Coming from Perth, situated on the West Coast of Australia, Peter was fully aware of the many hurdles that would be placed before him by the East Coasters, but that was not a matter that concerned Peter. Crew wise, Peter had many to choose from both locally, interstate, and overseas.
The next agenda item was a name for the new boat, “let’s call her Hitchhiker (Free Lift)” and so was born a “rockstar” of the international offshore racing circuit.
The 1981 Admiral’s Cup to be sailed in Cowes, UK was set down to commence late July with the Australian selection trials in March 1981. Hitchhiker was the top points scorer in the Australian trials and therefore was an automatic selection to the three boat Australian team.
Following the 1981 Admiral’s Cup, the boat was sailed to the Mediterranean where she competed in numerous local events with a makeshift crew before heading to Sardinia and the Two Ton Cup World Championship. Although a small boat under the ‘Two Ton IOR’ (International Offshore Rating), Hitchhiker performed well above its “weight” and was crowned 1981 World Two Ton Champion.
Hitchhiker returned to Australia and was campaigned with success for in the Southern Cross Cup (NSW) and Clipper Cup (Hawaii) later to be known as the Kenwood Cup.
The Clipper Cup was a brutal series with equipment breakages including a mast when Hitchhiker rolled in the Molokai Straight. Not to be deterred, the crew under the guidance of spar maker Michael “Zapper” Bell, set about rebuilding the mast and was able to compete in the following race.
On the boats return to Australia, Peter again sought Australian team selection for the 1983 Admiral’s Cup team to which he was again successful.
Following the 1983 Admiral’s Cup, Hitchhiker returned to Australia where Peter sent Hitchhiker to Hamilton Island for the inaugural Hamilton Island Race Week regatta where she was successful in being crowned the inaugural Hamilton Island Race Week champion.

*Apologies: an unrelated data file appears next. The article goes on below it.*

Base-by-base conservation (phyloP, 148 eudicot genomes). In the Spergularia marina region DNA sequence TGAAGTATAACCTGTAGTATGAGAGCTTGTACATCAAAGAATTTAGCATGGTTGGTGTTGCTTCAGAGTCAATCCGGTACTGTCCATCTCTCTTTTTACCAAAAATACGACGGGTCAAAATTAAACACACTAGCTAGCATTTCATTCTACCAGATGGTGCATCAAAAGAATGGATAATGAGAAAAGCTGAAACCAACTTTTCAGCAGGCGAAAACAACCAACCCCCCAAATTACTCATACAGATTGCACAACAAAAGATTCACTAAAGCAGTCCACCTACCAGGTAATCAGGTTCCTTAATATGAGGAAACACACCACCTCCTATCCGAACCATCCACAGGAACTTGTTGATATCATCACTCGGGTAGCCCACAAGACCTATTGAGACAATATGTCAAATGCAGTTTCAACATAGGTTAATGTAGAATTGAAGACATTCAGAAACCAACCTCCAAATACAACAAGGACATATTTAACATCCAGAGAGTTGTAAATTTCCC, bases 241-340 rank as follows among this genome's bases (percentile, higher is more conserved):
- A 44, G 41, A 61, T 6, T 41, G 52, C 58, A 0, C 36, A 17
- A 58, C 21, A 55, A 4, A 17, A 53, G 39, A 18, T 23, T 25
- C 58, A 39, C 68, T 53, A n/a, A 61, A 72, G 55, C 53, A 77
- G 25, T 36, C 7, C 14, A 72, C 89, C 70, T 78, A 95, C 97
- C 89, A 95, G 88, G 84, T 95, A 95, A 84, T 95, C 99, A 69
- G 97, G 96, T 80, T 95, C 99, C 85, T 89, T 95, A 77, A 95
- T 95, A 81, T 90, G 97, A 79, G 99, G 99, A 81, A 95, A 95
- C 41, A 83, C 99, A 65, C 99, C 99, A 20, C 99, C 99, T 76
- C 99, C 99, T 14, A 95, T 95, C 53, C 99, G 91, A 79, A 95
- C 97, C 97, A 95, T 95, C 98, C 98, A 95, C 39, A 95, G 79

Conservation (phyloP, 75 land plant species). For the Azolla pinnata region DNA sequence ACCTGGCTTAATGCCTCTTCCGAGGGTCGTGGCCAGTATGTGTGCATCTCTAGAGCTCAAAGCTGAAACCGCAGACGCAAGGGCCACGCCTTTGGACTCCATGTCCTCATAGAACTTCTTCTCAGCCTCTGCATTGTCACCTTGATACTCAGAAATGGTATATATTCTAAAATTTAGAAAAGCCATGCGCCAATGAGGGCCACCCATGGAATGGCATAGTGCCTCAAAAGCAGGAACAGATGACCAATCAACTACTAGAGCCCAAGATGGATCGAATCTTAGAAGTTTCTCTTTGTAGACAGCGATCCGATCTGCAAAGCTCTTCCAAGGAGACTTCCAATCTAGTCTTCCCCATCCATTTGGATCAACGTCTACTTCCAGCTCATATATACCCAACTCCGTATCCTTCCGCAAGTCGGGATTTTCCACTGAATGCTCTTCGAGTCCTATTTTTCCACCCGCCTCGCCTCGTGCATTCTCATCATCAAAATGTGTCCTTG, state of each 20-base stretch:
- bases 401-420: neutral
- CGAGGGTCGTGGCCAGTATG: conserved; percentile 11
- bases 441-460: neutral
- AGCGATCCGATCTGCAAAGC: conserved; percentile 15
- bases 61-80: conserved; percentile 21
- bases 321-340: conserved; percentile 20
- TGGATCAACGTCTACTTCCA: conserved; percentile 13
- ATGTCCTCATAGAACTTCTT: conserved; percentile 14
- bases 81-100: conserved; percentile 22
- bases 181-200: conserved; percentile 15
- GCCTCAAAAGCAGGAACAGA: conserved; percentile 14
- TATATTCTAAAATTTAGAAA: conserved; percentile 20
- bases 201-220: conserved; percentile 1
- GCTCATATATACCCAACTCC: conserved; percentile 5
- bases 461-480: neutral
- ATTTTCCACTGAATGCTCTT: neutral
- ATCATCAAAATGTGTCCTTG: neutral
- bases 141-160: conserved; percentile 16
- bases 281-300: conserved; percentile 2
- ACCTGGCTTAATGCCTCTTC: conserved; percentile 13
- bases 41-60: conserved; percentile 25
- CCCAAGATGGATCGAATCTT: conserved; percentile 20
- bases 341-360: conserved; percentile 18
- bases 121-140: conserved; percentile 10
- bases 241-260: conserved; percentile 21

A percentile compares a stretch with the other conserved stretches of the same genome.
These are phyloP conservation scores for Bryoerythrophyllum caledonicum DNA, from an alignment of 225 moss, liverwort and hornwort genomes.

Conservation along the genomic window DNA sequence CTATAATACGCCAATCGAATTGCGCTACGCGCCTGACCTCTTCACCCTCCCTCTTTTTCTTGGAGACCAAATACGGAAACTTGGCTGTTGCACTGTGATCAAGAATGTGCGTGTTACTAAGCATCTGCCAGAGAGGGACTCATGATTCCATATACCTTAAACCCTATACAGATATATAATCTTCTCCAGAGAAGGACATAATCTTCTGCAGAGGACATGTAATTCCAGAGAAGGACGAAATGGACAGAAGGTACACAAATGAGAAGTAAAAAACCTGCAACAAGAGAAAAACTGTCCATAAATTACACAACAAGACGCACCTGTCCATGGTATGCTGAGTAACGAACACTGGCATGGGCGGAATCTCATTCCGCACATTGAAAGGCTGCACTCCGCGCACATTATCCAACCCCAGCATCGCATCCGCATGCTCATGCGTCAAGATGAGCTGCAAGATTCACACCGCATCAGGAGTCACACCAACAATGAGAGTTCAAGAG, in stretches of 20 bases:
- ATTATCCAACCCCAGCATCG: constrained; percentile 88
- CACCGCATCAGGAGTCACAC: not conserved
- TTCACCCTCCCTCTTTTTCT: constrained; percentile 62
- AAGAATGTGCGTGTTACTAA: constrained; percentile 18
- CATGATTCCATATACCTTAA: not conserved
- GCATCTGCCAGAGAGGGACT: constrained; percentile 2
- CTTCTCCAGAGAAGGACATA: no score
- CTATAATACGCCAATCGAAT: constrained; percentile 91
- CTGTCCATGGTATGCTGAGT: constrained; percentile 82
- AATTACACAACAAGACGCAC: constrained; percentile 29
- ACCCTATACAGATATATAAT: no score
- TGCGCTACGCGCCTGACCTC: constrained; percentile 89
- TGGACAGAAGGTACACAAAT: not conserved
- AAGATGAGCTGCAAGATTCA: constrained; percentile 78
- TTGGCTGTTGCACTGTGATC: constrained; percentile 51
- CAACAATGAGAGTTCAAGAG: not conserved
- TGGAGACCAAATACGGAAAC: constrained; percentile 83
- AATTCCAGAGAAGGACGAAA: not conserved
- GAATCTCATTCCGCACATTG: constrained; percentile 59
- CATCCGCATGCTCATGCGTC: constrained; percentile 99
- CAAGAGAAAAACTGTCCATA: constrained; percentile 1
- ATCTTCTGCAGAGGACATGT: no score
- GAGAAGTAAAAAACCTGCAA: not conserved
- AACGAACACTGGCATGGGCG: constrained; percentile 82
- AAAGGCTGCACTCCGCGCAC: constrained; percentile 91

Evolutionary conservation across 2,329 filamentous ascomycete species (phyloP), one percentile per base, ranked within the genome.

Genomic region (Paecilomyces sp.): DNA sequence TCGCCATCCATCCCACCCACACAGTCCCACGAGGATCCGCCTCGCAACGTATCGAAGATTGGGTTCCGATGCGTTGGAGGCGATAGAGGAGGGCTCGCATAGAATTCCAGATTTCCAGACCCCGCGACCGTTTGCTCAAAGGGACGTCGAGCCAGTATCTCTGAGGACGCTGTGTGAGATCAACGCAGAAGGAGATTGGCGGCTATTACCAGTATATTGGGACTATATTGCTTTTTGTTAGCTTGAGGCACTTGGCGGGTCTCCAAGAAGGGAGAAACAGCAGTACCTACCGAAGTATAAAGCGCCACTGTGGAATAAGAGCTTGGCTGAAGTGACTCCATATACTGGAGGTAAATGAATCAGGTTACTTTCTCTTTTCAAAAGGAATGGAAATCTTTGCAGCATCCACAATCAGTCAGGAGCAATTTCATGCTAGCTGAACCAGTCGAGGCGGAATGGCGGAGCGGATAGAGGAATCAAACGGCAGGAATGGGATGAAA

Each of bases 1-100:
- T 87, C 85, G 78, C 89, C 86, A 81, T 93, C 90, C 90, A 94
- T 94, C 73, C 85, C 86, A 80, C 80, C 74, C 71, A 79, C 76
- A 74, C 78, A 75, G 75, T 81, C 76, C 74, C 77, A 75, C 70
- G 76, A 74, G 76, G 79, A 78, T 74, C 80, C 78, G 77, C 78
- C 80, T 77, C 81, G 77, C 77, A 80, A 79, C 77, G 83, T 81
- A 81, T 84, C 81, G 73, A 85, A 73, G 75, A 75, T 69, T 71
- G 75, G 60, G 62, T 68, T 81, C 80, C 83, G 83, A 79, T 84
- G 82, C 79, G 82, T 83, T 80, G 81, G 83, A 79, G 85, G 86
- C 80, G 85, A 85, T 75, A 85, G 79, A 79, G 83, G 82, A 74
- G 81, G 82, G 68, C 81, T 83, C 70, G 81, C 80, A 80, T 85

After spending its early sailing years on the East Coast or overseas, Peter decided it was time for Hitchhiker to come home to Perth and compete locally again under the RPYC burgee. Not only did the boat return home to RPYC, but it saw the opportunity for many local yachties to be given the opportunity to gain experience of sailing on a high tech, high performance offshore racing yacht. Several local sailors who sailed on Hitchhiker went on to become professional yachtsmen on some of the world’s leading boats.
Peter continued with his pursuits of international offshore racing with the building of Hitchhiker II and the charter of Jameralla, which was renamed Hitchhiker III, but his first Hitchhiker always remained the favorite and remains in pristine racing condition by local sailor and close friend of the Briggs family – Samuel Ainsworth.
During Peter’s long sailing career, he also owned and sailed the Etchells Lemira and other boats, but his heart was always for Hitchhiker.
Peter was a great supporter of RPYC and never hesitated to promote the club and state whenever away at an event. Peter also was the generous sponsor of the Hitchhiker race day at RPYC, which in the later years was the Saturday before Closing Day.
Peter’s legacy to sailing will continue as R303 will be seen on the river and still racing under the RPYC flag.
Fair sailing Peter, keep the sheets eased as you sail on. Gone but not forgotten.